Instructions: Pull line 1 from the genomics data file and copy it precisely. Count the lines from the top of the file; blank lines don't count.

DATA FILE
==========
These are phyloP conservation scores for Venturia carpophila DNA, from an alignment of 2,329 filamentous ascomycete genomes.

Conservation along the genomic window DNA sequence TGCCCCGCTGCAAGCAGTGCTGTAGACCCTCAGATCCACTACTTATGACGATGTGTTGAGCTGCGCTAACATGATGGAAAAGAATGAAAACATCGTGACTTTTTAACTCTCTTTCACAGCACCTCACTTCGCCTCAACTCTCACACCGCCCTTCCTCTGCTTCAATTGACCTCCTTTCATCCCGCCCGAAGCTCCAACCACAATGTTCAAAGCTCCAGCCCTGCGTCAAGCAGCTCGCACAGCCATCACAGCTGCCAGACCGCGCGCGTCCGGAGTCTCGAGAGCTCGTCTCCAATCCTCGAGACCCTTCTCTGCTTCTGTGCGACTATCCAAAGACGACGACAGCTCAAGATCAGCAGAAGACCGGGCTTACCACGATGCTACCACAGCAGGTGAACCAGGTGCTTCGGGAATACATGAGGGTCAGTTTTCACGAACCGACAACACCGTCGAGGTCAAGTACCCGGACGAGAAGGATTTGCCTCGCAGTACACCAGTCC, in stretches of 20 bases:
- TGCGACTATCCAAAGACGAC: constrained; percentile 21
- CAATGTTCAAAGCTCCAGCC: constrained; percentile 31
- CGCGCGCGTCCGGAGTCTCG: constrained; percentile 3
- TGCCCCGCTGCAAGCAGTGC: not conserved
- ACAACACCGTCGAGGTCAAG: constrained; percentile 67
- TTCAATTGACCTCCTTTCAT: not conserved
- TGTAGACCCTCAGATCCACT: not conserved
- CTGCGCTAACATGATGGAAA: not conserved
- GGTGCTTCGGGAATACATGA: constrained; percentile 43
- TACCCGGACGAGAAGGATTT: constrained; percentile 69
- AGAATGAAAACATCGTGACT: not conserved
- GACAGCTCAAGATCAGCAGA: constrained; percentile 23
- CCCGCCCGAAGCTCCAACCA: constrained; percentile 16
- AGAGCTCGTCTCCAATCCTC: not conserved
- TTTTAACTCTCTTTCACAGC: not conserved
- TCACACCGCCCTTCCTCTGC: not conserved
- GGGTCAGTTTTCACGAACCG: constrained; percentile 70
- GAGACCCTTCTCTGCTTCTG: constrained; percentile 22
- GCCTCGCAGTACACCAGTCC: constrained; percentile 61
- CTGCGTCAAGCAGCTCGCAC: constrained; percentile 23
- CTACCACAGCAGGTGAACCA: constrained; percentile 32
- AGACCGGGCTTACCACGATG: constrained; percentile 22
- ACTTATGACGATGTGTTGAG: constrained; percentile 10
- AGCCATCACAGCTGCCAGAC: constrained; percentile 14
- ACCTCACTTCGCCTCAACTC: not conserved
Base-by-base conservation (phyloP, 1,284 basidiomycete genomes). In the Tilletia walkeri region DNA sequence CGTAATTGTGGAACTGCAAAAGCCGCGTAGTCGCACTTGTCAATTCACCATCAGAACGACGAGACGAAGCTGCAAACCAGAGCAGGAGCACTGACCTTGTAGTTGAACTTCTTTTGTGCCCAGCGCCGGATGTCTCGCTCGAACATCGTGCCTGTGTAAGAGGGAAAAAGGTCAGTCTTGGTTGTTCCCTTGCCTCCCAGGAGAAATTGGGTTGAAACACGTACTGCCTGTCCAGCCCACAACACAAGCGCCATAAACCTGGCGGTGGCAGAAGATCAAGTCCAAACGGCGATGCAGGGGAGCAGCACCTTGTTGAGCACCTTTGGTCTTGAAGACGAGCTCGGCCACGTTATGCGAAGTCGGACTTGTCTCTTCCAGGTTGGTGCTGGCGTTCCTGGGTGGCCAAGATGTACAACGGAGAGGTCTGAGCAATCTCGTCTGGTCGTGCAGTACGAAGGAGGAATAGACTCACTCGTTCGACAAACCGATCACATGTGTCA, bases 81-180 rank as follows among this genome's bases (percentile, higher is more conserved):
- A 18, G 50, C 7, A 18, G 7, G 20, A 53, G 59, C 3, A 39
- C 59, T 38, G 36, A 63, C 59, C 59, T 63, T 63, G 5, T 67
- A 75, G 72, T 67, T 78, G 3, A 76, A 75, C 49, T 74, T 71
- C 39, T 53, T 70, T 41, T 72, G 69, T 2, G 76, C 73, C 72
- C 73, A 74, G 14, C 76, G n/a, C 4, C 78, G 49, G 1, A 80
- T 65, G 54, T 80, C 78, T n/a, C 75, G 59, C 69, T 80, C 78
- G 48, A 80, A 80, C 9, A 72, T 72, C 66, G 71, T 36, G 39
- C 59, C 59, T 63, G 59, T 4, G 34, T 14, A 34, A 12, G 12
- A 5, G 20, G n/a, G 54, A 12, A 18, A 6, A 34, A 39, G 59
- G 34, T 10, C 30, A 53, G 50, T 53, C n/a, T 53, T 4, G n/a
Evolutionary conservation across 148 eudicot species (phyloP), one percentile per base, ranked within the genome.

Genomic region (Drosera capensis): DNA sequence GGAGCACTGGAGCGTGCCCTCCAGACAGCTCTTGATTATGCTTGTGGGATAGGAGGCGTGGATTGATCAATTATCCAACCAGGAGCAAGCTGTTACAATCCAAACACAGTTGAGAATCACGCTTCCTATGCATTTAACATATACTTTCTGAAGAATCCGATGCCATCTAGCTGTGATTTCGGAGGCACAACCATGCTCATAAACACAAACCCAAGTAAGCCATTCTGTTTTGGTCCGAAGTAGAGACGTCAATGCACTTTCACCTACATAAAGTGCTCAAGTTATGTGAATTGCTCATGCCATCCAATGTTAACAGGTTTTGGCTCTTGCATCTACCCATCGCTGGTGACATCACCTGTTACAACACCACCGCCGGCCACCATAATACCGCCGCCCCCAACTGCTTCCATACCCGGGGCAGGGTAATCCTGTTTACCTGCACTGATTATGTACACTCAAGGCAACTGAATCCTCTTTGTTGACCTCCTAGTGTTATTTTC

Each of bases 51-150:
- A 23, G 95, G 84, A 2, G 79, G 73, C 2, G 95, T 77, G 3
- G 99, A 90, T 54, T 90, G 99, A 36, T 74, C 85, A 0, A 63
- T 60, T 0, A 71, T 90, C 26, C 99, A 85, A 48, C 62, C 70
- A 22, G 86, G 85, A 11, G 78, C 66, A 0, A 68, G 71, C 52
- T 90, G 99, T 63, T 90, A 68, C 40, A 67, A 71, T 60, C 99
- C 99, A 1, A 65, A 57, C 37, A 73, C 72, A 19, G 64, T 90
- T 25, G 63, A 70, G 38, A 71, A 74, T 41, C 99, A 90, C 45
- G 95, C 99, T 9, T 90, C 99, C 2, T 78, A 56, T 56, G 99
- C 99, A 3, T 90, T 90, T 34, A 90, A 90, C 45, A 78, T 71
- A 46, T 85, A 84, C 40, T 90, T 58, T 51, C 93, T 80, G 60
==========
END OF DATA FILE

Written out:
These are phyloP conservation scores for Venturia carpophila DNA, from an alignment of 2,329 filamentous ascomycete genomes.